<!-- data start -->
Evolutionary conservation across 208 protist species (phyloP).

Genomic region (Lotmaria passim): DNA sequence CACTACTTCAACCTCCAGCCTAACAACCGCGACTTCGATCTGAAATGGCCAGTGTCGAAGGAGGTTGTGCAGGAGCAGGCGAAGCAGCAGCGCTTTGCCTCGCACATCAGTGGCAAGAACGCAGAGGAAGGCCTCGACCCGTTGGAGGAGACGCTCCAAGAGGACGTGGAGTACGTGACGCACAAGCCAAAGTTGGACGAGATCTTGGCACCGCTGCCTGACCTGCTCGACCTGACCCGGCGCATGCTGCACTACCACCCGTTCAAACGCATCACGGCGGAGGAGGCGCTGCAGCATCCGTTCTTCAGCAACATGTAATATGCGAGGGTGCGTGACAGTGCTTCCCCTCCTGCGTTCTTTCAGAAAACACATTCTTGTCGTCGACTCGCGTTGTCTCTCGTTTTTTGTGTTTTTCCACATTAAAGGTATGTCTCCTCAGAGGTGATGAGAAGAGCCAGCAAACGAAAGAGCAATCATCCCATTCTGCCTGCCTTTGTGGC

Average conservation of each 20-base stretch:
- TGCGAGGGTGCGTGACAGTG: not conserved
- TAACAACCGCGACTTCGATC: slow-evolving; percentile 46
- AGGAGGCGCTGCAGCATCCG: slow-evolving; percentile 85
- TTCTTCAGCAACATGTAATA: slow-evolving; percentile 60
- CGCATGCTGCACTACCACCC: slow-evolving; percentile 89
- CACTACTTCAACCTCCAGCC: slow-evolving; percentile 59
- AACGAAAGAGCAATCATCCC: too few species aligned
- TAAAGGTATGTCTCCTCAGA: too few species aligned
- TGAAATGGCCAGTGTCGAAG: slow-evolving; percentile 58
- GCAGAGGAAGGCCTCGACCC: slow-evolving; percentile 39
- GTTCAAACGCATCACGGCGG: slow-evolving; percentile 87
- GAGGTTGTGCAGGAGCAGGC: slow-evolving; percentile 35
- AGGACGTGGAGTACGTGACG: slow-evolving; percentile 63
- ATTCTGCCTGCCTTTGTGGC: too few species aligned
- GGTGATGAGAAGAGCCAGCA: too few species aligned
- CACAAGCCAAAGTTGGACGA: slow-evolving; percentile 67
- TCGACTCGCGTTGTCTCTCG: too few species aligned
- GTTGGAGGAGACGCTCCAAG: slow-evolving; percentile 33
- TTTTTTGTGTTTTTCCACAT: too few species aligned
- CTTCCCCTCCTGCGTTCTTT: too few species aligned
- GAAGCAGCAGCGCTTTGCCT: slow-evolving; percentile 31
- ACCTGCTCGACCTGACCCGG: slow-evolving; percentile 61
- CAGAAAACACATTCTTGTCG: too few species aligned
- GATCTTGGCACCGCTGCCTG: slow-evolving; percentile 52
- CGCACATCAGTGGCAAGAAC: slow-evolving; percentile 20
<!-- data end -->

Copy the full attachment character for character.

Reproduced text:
Evolutionary conservation across 208 protist species (phyloP).

Genomic region (Lotmaria passim): DNA sequence CACTACTTCAACCTCCAGCCTAACAACCGCGACTTCGATCTGAAATGGCCAGTGTCGAAGGAGGTTGTGCAGGAGCAGGCGAAGCAGCAGCGCTTTGCCTCGCACATCAGTGGCAAGAACGCAGAGGAAGGCCTCGACCCGTTGGAGGAGACGCTCCAAGAGGACGTGGAGTACGTGACGCACAAGCCAAAGTTGGACGAGATCTTGGCACCGCTGCCTGACCTGCTCGACCTGACCCGGCGCATGCTGCACTACCACCCGTTCAAACGCATCACGGCGGAGGAGGCGCTGCAGCATCCGTTCTTCAGCAACATGTAATATGCGAGGGTGCGTGACAGTGCTTCCCCTCCTGCGTTCTTTCAGAAAACACATTCTTGTCGTCGACTCGCGTTGTCTCTCGTTTTTTGTGTTTTTCCACATTAAAGGTATGTCTCCTCAGAGGTGATGAGAAGAGCCAGCAAACGAAAGAGCAATCATCCCATTCTGCCTGCCTTTGTGGC

Average conservation of each 20-base stretch:
- TGCGAGGGTGCGTGACAGTG: not conserved
- TAACAACCGCGACTTCGATC: slow-evolving; percentile 46
- AGGAGGCGCTGCAGCATCCG: slow-evolving; percentile 85
- TTCTTCAGCAACATGTAATA: slow-evolving; percentile 60
- CGCATGCTGCACTACCACCC: slow-evolving; percentile 89
- CACTACTTCAACCTCCAGCC: slow-evolving; percentile 59
- AACGAAAGAGCAATCATCCC: too few species aligned
- TAAAGGTATGTCTCCTCAGA: too few species aligned
- TGAAATGGCCAGTGTCGAAG: slow-evolving; percentile 58
- GCAGAGGAAGGCCTCGACCC: slow-evolving; percentile 39
- GTTCAAACGCATCACGGCGG: slow-evolving; percentile 87
- GAGGTTGTGCAGGAGCAGGC: slow-evolving; percentile 35
- AGGACGTGGAGTACGTGACG: slow-evolving; percentile 63
- ATTCTGCCTGCCTTTGTGGC: too few species aligned
- GGTGATGAGAAGAGCCAGCA: too few species aligned
- CACAAGCCAAAGTTGGACGA: slow-evolving; percentile 67
- TCGACTCGCGTTGTCTCTCG: too few species aligned
- GTTGGAGGAGACGCTCCAAG: slow-evolving; percentile 33
- TTTTTTGTGTTTTTCCACAT: too few species aligned
- CTTCCCCTCCTGCGTTCTTT: too few species aligned
- GAAGCAGCAGCGCTTTGCCT: slow-evolving; percentile 31
- ACCTGCTCGACCTGACCCGG: slow-evolving; percentile 61
- CAGAAAACACATTCTTGTCG: too few species aligned
- GATCTTGGCACCGCTGCCTG: slow-evolving; percentile 52
- CGCACATCAGTGGCAAGAAC: slow-evolving; percentile 20